Obviously, there are elements in this play that make it very problematic for modern audiences: but purely as a comic farce, Shakespeare did a marvellous job. It is certainly a far more assured work then The Two Gentlemen of Verona. And for the first time, Shakespeare broaches a theme that he was to explore in greater depth in his later plays – the power of persuasion, the power to change a person’s perception of reality. This is one of the central themes in Othello, of course, but it’s here as well.
Looked at closely, the play is not perhaps quite so misogynistic as a summary of its plot may lead one to believe. Katharina’s behaviour at the start of the play is not that of a woman chafing against the constraints placed upon her by patriarchal society, but of one who really is wild and uncontrolled: she exhibits a behaviour that no society can put up with. It is reasonable to see this, I think, as a psychological problem, and it is reasonable also to see Petruchio’s behaviour as a sort of therapy. For what is noticeable is that once her behaviour returns to normality, Petruchio does not treat her as an inferior: indeed, there seems to be a genuine affection between the two. Even when, in the submission speech, Katharina offers to place her hand under Petruchio’s foot (presumably a symbolic declaration of submission), he doesn’t take her up on this: he merely says “Kiss me Kate!”
However, for all that, the submission speech in the final scene does rankle, mainly because it does not follow from what we had seen earlier. What we had seen earlier was not about the necessity of the female will submitting to the male, but of the importance of moderating extremes of behaviour in order to live peacefully within an ordered society. So it is hard to see why the final scene focuses in so misogynistic a manner on the issue of the wife’s submission to the husband’s will.
It is hard to say just how seriously the young Shakespeare, at this stage in his career, took any of this. Certainly, in later plays, Shakespeare showed great sympathy with his female characters, appeared to have a thorough understanding of them, and, through Emilia in Othello (in the scene where she prepares Desdemona for bed for the last time), expresses very eloquently the sense of wrong women were entitled to feel in their unequal struggle. And if the woman learns from the man in this play, that in itself is no more objectionable than the men learning from the women in Love’s Labour’s Lost. But that final scene here remains puzzling.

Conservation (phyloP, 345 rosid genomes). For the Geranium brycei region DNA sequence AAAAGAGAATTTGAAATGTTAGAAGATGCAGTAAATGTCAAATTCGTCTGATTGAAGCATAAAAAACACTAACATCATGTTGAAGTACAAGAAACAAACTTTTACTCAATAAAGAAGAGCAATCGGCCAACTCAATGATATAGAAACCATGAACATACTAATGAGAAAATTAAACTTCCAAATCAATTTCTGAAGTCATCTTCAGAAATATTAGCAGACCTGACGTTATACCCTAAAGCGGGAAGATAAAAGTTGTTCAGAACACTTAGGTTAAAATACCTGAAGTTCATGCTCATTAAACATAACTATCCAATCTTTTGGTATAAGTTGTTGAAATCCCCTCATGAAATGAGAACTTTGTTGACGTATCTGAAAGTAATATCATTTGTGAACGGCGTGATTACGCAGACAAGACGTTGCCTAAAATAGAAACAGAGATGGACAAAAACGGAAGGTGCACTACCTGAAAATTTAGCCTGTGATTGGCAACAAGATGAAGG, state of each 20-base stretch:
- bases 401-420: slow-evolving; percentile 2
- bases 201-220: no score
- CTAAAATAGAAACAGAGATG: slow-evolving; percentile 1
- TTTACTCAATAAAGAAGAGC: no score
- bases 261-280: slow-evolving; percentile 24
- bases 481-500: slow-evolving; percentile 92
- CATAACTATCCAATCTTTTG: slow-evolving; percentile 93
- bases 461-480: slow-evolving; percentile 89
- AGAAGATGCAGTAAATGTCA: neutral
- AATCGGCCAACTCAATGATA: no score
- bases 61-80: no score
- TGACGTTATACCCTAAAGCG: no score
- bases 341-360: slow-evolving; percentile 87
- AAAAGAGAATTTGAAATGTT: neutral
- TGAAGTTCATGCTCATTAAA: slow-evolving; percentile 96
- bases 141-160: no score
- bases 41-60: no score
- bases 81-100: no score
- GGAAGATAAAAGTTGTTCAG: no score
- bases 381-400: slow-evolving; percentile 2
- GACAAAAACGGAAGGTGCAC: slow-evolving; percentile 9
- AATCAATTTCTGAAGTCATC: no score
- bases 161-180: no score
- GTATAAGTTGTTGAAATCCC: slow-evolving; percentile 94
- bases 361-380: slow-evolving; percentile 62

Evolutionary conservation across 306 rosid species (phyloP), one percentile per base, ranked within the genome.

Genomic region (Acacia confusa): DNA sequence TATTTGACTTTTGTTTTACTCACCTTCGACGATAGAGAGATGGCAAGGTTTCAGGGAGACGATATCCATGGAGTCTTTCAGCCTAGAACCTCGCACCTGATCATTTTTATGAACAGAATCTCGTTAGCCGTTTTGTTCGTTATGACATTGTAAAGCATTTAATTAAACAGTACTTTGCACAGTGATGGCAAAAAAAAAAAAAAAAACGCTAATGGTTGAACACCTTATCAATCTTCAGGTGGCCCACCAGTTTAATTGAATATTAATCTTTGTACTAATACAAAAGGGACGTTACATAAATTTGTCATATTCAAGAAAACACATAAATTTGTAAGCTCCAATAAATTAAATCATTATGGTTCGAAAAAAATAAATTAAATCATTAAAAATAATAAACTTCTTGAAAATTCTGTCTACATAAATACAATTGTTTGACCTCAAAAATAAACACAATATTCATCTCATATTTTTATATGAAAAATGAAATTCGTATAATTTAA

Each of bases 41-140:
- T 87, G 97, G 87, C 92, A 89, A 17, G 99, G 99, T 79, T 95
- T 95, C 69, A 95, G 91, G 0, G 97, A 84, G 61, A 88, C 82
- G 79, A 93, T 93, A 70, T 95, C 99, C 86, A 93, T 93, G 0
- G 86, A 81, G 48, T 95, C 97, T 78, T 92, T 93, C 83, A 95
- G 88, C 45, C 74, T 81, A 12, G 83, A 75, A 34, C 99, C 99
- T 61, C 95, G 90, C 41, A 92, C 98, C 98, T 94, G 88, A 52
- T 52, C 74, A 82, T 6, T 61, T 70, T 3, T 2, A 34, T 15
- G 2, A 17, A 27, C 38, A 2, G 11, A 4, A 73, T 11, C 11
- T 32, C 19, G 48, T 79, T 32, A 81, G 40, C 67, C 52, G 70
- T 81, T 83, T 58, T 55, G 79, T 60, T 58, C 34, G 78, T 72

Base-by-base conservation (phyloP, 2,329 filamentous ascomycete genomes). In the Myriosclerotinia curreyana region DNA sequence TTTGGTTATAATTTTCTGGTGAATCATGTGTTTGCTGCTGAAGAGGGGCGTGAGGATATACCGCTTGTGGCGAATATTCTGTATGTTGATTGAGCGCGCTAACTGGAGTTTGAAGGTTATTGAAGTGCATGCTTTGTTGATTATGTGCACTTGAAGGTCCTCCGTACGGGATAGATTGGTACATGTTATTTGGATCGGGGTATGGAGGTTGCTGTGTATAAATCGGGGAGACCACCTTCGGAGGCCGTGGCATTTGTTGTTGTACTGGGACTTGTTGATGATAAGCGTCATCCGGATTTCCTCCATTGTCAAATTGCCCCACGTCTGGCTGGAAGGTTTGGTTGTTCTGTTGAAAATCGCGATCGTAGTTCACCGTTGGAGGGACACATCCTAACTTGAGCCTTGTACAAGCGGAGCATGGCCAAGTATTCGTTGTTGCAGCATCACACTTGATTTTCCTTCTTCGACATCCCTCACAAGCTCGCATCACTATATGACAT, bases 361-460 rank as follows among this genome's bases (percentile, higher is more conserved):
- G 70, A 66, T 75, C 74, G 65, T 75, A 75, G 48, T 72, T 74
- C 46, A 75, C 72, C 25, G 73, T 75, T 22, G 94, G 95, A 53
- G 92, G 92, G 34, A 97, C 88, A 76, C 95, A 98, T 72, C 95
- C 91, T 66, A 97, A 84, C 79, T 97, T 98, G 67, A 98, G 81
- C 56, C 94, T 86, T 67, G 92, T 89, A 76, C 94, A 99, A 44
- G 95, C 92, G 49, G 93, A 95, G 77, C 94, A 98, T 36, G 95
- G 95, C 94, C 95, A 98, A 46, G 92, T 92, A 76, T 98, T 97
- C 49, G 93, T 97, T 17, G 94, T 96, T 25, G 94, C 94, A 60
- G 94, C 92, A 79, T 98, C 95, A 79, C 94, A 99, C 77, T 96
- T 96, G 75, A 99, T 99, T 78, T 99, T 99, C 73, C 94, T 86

This is obviously the work of a more mature dramatist than the author of The Two Gentlemen of Verona, but I’m not sure this is a play I’ll be returning to too often.
The BBC production of The Taming of the Shrew featured John Cleese as Petruchio, and I was expecting a riotous and frantic farce, but the whole production (directed by Jonathan Miller) was surprisingly restrained, and even austere at times. John Cleese was very good as Petruchio: this is a man who genuinely craves a decent, loving relationship, and his treatment of Katherine, cruel though it is, is a sort of therapy. Sarah Badel was an excellent Katherine – quite demented at first, but who comes to learn the importance of civil behaviour. This play can certainly be seen in these terms, but no matter how you sweeten the pill, that final scene remains deeply uncomfortable. (And this is not merely for modern audiences: according to the notes in my Arden edition, audiences in the 18th & 19th centuries also found it uncomfortable.) This production made no attempt to sweeten the pill in the final scene: it said, in effect: “This is what Shakespeare wrote – you can take it or leave it.”